Khmer Rouge terror tactics during the 1980s

 "Formed in 1980, the  British Kampuchea Support Campaign  focused on the issue of self-determination and the withdrawal of Vietnamese troops."

"Formed in 1980, the British Kampuchea Support Campaign focused on the issue of self-determination and the withdrawal of Vietnamese troops."

Anirudh Bhati, Executive Director

The brutal Democratic Kampuchea regime led by the communist Khmer Rouge was ousted by the Vietnamese forces from Phnom Penh in 1979. The Khmer Rouge guerillas remained active in some parts of Cambodia including Anglong Veng and Pailinh. They also constituted a faction within the Coalition Government of Democratic Kampuchea (CGDK), the government in exile which continued to occupy Cambodia's seat at the United Nations due to the diplomatic intervention of the People's Republic of China, the United Kingdom, the United States and ASEAN nations. The Vietnamese-backed People's Republic of Kampuchea (PRK), which existed for a decade between 1979 and 1989, was treated as a pariah state for much of its existence and denied diplomatic recognition internationally. 

The Khmer Rouge communists continued to wage a protracted low-intensity battle by targeting lines of communication and other economic targets as a tactic to terrorize the people and undermine any faith they might have in the ability of the PRK regime to protect them. They also employed a combination of tactics such as propaganda, bribery, intimidation, torture and outright execution of PRK officials.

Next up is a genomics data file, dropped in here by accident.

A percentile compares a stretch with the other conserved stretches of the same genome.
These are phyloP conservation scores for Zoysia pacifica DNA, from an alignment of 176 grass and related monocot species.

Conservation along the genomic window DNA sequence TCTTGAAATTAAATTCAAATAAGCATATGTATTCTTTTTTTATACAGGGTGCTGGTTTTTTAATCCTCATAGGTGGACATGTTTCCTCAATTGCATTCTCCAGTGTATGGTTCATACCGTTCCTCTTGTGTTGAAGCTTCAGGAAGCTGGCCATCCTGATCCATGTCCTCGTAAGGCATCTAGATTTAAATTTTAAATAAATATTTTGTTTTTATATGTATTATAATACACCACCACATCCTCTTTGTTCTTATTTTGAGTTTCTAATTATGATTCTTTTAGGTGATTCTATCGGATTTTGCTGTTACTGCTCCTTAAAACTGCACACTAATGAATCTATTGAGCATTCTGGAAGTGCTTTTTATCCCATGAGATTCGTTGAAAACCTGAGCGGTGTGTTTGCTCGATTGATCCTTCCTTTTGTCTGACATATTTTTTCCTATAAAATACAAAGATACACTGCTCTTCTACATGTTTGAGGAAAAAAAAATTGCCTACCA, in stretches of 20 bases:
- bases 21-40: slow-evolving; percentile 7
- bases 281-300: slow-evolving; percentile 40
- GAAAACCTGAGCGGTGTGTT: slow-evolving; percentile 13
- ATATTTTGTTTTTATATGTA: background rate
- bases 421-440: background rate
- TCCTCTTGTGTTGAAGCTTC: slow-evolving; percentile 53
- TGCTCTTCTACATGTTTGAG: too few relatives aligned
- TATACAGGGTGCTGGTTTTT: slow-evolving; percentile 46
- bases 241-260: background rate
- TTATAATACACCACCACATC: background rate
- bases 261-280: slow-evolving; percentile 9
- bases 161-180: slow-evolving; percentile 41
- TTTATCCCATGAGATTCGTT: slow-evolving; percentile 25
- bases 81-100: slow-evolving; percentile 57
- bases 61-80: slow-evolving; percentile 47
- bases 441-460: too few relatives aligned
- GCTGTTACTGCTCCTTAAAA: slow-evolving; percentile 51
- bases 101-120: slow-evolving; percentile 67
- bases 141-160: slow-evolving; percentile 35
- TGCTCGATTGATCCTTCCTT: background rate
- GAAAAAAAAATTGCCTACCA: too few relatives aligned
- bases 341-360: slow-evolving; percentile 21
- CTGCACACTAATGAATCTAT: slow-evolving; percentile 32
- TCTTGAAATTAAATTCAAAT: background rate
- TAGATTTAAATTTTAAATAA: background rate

I have highlighted an excerpt from a human rights report submitted by the US State Department to the Congress entitled  'Country Reports on Human Rights Practices for 1988', East Asia and Pacific, pg. 751.

The emphasis by the Khmer Rouge on the establishment of control over rural Cambodian villages (their "liberation") exposed increasing number of Cambodian civilians in 1988 to Khmer Rouge tactics which range from bribery through armed intimidation to the summary execution of village leaders and other representatives of the Phnom Penh regime. As in previous years, there are many reports to indicate that disobedience of the authorities encampments often draws severe punishment, sometimes including execution. This is most often the case in the smaller, less accessible Khmer Rouge camps, but there were instances reported during 1988 in the large, relatively open Khmer Rouge camp of Site 8 as well. In one case, the circumstances strongly suggest that a Khmer Rogue soldier who had resisted returning to the front after visiting his wife in camp was summarily executed.

Khmer Rouge defectors report that civilians and prisoners from Khmer Rouge jails have been killed by mines while performing forced labour, such as transporting supplies for guerilla forces in Cambodia. Prisoners allege that some of these deaths are deliberate, with those accused of serious offenses sent to work in areas where the Khmer Rouge have planted landmines. One former prisoner of the Khmer Rouge said this punishment was called "being sent to cut a tree" -- with the tree having mines planted around the base. Such deaths are described by Khmer Rouge authorities to outsiders as accidental. Attempts to flee Khmer Rouge-operated camps for those run by the NCR can also be dangerous, with the risk of being shot by Khmer Rouge guards.